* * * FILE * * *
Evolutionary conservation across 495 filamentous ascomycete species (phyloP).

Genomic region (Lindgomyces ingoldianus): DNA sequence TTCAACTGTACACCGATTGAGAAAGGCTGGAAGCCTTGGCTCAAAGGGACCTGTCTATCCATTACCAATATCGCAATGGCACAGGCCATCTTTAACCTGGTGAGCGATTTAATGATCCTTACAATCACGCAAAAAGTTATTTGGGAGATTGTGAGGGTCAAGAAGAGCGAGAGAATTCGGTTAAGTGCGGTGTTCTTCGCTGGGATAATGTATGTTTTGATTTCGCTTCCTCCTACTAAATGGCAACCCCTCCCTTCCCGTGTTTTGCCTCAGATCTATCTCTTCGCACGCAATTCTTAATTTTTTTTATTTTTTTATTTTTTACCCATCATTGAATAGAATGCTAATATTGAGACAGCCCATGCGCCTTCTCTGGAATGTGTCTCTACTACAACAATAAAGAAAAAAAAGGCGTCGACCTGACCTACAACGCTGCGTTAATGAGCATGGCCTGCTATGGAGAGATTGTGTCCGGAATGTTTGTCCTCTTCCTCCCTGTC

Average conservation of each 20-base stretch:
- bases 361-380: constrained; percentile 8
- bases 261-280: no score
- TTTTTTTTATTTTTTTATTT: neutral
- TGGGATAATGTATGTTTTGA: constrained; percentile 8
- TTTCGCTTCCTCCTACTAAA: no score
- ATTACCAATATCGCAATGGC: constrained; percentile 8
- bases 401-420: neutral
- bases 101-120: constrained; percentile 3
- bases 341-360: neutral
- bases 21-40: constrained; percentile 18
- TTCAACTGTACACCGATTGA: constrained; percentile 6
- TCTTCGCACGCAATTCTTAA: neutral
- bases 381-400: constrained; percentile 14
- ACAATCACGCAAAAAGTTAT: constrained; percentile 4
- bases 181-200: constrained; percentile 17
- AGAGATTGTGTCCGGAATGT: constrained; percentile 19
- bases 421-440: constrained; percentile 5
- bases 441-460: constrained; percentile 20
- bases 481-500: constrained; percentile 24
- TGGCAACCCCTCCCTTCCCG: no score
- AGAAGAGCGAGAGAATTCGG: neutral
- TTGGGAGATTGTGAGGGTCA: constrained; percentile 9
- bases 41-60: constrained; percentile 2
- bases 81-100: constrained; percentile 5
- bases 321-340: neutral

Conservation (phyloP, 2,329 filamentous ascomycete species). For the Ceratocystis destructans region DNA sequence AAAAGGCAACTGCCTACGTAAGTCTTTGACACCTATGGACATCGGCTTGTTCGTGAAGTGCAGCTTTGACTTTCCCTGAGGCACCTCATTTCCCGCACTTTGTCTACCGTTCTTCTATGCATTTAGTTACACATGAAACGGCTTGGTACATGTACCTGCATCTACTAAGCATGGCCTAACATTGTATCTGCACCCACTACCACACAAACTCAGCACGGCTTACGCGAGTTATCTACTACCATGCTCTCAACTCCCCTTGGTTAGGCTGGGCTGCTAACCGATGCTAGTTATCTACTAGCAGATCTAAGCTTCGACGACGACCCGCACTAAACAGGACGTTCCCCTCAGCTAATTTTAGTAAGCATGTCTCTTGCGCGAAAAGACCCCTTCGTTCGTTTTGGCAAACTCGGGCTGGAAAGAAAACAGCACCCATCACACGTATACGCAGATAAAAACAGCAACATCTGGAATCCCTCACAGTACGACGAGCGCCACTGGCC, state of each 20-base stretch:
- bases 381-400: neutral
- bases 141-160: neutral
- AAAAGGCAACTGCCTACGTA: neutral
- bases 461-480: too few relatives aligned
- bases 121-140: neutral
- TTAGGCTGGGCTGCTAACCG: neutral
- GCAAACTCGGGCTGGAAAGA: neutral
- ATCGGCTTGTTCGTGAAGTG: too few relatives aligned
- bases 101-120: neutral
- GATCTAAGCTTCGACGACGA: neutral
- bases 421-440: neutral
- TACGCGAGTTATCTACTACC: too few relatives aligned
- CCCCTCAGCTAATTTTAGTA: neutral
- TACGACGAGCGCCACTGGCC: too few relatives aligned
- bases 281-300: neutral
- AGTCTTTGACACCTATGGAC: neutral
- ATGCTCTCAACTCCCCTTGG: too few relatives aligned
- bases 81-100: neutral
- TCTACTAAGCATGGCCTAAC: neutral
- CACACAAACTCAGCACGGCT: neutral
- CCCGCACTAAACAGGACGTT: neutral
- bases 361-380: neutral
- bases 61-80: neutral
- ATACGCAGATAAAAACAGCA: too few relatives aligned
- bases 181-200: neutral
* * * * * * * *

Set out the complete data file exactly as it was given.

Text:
Evolutionary conservation across 495 filamentous ascomycete species (phyloP).

Genomic region (Lindgomyces ingoldianus): DNA sequence TTCAACTGTACACCGATTGAGAAAGGCTGGAAGCCTTGGCTCAAAGGGACCTGTCTATCCATTACCAATATCGCAATGGCACAGGCCATCTTTAACCTGGTGAGCGATTTAATGATCCTTACAATCACGCAAAAAGTTATTTGGGAGATTGTGAGGGTCAAGAAGAGCGAGAGAATTCGGTTAAGTGCGGTGTTCTTCGCTGGGATAATGTATGTTTTGATTTCGCTTCCTCCTACTAAATGGCAACCCCTCCCTTCCCGTGTTTTGCCTCAGATCTATCTCTTCGCACGCAATTCTTAATTTTTTTTATTTTTTTATTTTTTACCCATCATTGAATAGAATGCTAATATTGAGACAGCCCATGCGCCTTCTCTGGAATGTGTCTCTACTACAACAATAAAGAAAAAAAAGGCGTCGACCTGACCTACAACGCTGCGTTAATGAGCATGGCCTGCTATGGAGAGATTGTGTCCGGAATGTTTGTCCTCTTCCTCCCTGTC

Average conservation of each 20-base stretch:
- bases 361-380: constrained; percentile 8
- bases 261-280: no score
- TTTTTTTTATTTTTTTATTT: neutral
- TGGGATAATGTATGTTTTGA: constrained; percentile 8
- TTTCGCTTCCTCCTACTAAA: no score
- ATTACCAATATCGCAATGGC: constrained; percentile 8
- bases 401-420: neutral
- bases 101-120: constrained; percentile 3
- bases 341-360: neutral
- bases 21-40: constrained; percentile 18
- TTCAACTGTACACCGATTGA: constrained; percentile 6
- TCTTCGCACGCAATTCTTAA: neutral
- bases 381-400: constrained; percentile 14
- ACAATCACGCAAAAAGTTAT: constrained; percentile 4
- bases 181-200: constrained; percentile 17
- AGAGATTGTGTCCGGAATGT: constrained; percentile 19
- bases 421-440: constrained; percentile 5
- bases 441-460: constrained; percentile 20
- bases 481-500: constrained; percentile 24
- TGGCAACCCCTCCCTTCCCG: no score
- AGAAGAGCGAGAGAATTCGG: neutral
- TTGGGAGATTGTGAGGGTCA: constrained; percentile 9
- bases 41-60: constrained; percentile 2
- bases 81-100: constrained; percentile 5
- bases 321-340: neutral

Conservation (phyloP, 2,329 filamentous ascomycete species). For the Ceratocystis destructans region DNA sequence AAAAGGCAACTGCCTACGTAAGTCTTTGACACCTATGGACATCGGCTTGTTCGTGAAGTGCAGCTTTGACTTTCCCTGAGGCACCTCATTTCCCGCACTTTGTCTACCGTTCTTCTATGCATTTAGTTACACATGAAACGGCTTGGTACATGTACCTGCATCTACTAAGCATGGCCTAACATTGTATCTGCACCCACTACCACACAAACTCAGCACGGCTTACGCGAGTTATCTACTACCATGCTCTCAACTCCCCTTGGTTAGGCTGGGCTGCTAACCGATGCTAGTTATCTACTAGCAGATCTAAGCTTCGACGACGACCCGCACTAAACAGGACGTTCCCCTCAGCTAATTTTAGTAAGCATGTCTCTTGCGCGAAAAGACCCCTTCGTTCGTTTTGGCAAACTCGGGCTGGAAAGAAAACAGCACCCATCACACGTATACGCAGATAAAAACAGCAACATCTGGAATCCCTCACAGTACGACGAGCGCCACTGGCC, state of each 20-base stretch:
- bases 381-400: neutral
- bases 141-160: neutral
- AAAAGGCAACTGCCTACGTA: neutral
- bases 461-480: too few relatives aligned
- bases 121-140: neutral
- TTAGGCTGGGCTGCTAACCG: neutral
- GCAAACTCGGGCTGGAAAGA: neutral
- ATCGGCTTGTTCGTGAAGTG: too few relatives aligned
- bases 101-120: neutral
- GATCTAAGCTTCGACGACGA: neutral
- bases 421-440: neutral
- TACGCGAGTTATCTACTACC: too few relatives aligned
- CCCCTCAGCTAATTTTAGTA: neutral
- TACGACGAGCGCCACTGGCC: too few relatives aligned
- bases 281-300: neutral
- AGTCTTTGACACCTATGGAC: neutral
- ATGCTCTCAACTCCCCTTGG: too few relatives aligned
- bases 81-100: neutral
- TCTACTAAGCATGGCCTAAC: neutral
- CACACAAACTCAGCACGGCT: neutral
- CCCGCACTAAACAGGACGTT: neutral
- bases 361-380: neutral
- bases 61-80: neutral
- ATACGCAGATAAAAACAGCA: too few relatives aligned
- bases 181-200: neutral